A two-phase greenhouse experiment was conducted to identify the most suitable species for dewatering and reclamation of Composite Tailings (CT) from Alberta oil sands operated by Syncrude Canada Ltd. and Copper Mine Tailings (CMT) from the Kennecott site in Utah. A total of 15 and 9 plant species were selected for testing in CT and CMT, respectively. In Phase 1, distilled water was added weekly to simulate local precipitation. The initial solids content were 80% and 76% and the electrical conductivities were 1.1 dS/m and 3.2 dS/m for CT and CMT, respectively. All plants survived after a ten-week period. In Phase 2 only process water was added weekly to provide a worst case scenario of no precipitation and water recharge due only to process water being released from within the tailings. The initial solids contents were 65% and 76% for CT and CMT, respectively. Surface (0--3 in.) salinity increased dramatically due to the application of process water only; at the end of Phase 2 it had reached toxic levels of approximately 18.9 dS/m and 35.0 dS/m in CT and CMT, respectively. Many plants showed signs of stress due to the high salinity level. The plants which performed the best under both phases in Composite Tailings were creeping foxtail (Alopecurus arundinaceus), reed canarygrass (Phalaris arundinacea), Altai wildrye (Elymus angustus), and red top (Agrostis stolonifera); and in Copper Mine Tailings were Altai wildrye, smooth bromegrass (Bromus inermis) and creeping foxtail.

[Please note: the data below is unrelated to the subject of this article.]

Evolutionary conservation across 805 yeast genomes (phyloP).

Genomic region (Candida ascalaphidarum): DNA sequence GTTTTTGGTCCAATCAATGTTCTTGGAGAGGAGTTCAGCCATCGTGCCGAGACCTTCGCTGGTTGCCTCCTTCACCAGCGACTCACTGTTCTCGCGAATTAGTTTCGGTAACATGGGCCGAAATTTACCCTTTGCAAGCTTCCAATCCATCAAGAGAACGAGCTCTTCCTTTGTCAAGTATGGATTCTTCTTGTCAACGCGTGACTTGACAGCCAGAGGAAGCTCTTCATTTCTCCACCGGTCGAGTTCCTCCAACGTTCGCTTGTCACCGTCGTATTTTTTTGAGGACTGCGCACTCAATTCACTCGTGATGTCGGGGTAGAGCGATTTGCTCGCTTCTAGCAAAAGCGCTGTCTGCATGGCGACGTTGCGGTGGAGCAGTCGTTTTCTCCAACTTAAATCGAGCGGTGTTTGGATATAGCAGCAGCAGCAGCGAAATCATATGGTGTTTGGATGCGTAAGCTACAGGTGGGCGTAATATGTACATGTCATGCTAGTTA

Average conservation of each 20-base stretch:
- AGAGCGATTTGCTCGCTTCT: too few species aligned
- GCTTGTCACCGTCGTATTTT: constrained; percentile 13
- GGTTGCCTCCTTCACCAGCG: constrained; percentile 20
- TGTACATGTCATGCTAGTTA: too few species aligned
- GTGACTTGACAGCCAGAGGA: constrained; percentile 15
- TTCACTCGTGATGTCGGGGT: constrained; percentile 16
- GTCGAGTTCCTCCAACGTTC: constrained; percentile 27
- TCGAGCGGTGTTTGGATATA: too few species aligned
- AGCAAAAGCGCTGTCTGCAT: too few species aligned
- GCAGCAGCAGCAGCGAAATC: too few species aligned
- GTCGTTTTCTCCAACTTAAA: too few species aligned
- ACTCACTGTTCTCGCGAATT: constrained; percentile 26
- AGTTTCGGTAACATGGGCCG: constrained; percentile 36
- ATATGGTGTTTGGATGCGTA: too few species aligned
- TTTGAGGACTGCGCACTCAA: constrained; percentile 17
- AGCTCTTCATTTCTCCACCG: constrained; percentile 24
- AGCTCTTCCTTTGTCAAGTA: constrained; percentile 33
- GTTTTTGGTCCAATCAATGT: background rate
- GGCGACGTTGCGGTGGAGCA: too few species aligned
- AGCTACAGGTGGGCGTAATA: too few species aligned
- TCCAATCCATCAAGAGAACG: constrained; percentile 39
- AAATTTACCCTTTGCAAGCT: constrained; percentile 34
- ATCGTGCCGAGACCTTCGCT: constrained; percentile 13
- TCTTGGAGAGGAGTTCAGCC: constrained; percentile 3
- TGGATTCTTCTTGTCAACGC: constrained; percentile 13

Silva, M.J.; Naeth, M.A.; Biggar, K.W.; Chanasyk, D.S.; Sego, D.C. [Univ of Alberta, Edmonton (Canada)

1998-12-31

419

Tracing the tail of ubiquinone in mitochondrial complex I.  

PubMed

Mitochondrial complex I (proton pumping NADH:ubiquinone oxidoreductase) is the largest and most complicated component of the respiratory electron transfer chain. Despite its central role in biological energy conversion the structure and function of this membrane integral multiprotein complex is still poorly understood. Recent insights into the structure of complex I by X-ray crystallography have shown that iron-sulfur cluster N2, the immediate electron donor for ubiquinone, resides about 30Å above the membrane domain and mutagenesis studies suggested that the active site for the hydrophobic substrate is located next to this redox-center. To trace the path for the hydrophobic tail of ubiquinone when it enters the peripheral arm of complex I, we performed an extensive structure/function analysis of complex I from Yarrowia lipolytica monitoring the interaction of site-directed mutants with five ubiquinone derivatives carrying different tails. The catalytic activity of a subset of mutants was strictly dependent on the presence of intact isoprenoid moieties in the tail. Overall a consistent picture emerged suggesting that the tail of ubiquinone enters through a narrow path at the interface between the 49-kDa and PSST subunits. Most notably we identified a set of methionines that seems to form a hydrophobic gate to the active site reminiscent to the M-domains involved in the interaction with hydrophobic targeting sequences with the signal recognition particle of the endoplasmic reticulum. Interestingly, two of the amino acids critical for the interaction with the ubiquinone tail are different in bovine complex I and we could show that one of these exchanges is responsible for the lower sensitivity of Y. lipolytica complex I towards the inhibitor rotenone. This article is part of a Special Issue entitled: 17th European Bioenergetics Conference (EBEC 2012). PMID:22484275